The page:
By Doug Jack
It has become apparent for some years that Cummins is a growing force in the European bus and coach industry. This view was reinforced at Busworld Kortrijk in Belgium last October where a number of manufacturers were offering Cummins engines standard or as an option — for a number of reasons in addition to the capability to offer a wider range of engines than any other diesel OEM.
It must be 50 years since Cummins started selling bus engines in Europe, initially in the United Kingdom. I think even the company would admit those earliest engines were not ideally suited to European conditions. Nonetheless, Cummins stuck at it, learned its lessons and established good sales and service support.
They were helped along the way by the policies of the major European truck and bus builders, who were and largely still vertically integrated, building their own diesel engines. With one or two exceptions, Mercedes-Benz has typically not supplied diesel engines to smaller manufacturers that compete directly with its own products. Merecedes-Benz is willing to supply engines for vehicles not in its own range, such as midibuses, and more recently the new integral double-decker bus that Wrightbus intends to launch later this year.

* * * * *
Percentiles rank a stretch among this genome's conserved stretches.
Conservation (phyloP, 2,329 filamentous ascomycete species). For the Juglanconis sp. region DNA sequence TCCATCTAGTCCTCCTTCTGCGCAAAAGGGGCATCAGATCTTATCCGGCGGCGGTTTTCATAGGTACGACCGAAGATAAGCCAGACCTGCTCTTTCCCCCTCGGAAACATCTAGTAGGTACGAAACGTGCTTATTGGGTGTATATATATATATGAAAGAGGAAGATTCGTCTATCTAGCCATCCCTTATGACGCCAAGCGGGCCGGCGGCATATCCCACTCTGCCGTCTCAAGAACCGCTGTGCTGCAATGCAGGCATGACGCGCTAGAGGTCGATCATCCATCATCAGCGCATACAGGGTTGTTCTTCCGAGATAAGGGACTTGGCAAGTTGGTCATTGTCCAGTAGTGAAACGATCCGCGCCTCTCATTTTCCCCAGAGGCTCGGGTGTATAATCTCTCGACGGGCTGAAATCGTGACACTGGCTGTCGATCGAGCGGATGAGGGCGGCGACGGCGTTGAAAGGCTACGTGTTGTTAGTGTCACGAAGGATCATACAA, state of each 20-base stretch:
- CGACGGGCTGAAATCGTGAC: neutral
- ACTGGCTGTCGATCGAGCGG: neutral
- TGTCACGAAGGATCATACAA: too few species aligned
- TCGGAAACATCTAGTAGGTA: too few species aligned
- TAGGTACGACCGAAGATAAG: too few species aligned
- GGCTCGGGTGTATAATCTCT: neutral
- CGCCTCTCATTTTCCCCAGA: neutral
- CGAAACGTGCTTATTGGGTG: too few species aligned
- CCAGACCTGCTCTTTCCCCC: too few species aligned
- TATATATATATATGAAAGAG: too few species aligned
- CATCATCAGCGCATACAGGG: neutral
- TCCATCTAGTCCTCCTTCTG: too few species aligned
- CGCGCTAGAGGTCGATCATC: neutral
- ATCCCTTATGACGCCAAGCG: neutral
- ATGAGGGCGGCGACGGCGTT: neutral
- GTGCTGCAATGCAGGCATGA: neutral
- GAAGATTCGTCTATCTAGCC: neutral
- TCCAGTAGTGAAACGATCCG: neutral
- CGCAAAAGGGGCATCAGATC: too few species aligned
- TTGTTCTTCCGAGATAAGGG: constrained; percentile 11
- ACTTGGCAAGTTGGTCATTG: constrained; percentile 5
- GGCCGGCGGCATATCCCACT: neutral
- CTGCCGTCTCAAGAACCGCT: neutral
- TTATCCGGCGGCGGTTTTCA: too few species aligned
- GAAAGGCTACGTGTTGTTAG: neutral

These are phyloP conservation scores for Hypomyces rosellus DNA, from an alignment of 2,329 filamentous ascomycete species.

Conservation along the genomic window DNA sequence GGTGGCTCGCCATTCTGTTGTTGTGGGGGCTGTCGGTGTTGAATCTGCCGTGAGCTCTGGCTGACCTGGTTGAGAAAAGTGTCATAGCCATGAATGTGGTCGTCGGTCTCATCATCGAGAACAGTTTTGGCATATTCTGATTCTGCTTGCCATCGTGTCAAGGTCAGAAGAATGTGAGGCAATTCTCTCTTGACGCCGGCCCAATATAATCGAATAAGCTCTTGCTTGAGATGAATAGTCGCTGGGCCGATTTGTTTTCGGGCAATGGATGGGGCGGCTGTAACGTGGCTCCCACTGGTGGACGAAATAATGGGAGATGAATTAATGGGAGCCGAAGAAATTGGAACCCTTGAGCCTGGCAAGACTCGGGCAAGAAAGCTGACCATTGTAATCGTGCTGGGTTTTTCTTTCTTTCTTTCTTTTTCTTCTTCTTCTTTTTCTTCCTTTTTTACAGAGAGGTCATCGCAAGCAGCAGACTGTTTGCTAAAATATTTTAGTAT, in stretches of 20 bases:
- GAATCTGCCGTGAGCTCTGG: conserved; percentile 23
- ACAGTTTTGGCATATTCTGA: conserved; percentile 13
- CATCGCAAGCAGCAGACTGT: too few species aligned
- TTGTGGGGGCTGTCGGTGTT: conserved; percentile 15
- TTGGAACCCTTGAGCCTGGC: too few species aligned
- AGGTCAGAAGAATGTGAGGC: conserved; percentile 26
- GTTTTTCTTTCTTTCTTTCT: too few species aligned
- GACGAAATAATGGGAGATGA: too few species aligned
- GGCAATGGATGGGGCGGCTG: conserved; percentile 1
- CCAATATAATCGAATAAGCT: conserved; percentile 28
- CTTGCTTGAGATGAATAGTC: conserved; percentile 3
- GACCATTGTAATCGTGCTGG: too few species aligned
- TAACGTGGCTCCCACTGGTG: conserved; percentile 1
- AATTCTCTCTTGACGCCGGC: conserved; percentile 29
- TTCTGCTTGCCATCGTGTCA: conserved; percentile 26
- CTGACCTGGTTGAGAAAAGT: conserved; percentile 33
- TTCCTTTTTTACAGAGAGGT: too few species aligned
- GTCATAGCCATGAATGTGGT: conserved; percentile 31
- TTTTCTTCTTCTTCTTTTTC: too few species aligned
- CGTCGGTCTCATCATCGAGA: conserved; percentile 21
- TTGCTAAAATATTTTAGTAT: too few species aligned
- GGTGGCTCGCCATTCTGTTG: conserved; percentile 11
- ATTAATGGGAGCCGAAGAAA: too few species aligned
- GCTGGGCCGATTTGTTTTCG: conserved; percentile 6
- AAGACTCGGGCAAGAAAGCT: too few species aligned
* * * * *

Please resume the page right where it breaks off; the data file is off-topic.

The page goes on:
MAN has always been in a conflict between those responsible for selling complete buses and coaches and the component sales division. The vehicle sales team often complained of lost orders for complete vehicles, because customers had elected to buy a competitive product with a MAN engine.
This came to a head a few months ago when MAN was preparing to launch its Euro 6 engines, which became mandatory for new vehicles January 1 this year (although there were some limited derogations for Euro 5 engines in the first few months).
The upshot was that MAN will no longer supply engines to Van Hool in Belgium or Solaris in Poland. While MAN might have hoped to sell complete vehicles, customers have remained loyal to Solaris and Van Hool, and in some cases specified Cummins engines in place of the MAN units.
Volvo has never supplied its engines to competitive bus and coach manufacturers in Europe. Scania had the same policy, though the smallest engine in its new CityWide range of city buses was a 9.0 liter unit. As it is larger than some customers require, Scania announced the option of the 6.7 liter Cummins ISB engine last October, saying the decision was logical because it already had a close working relationship with Cummins for extra high-pressure injection systems.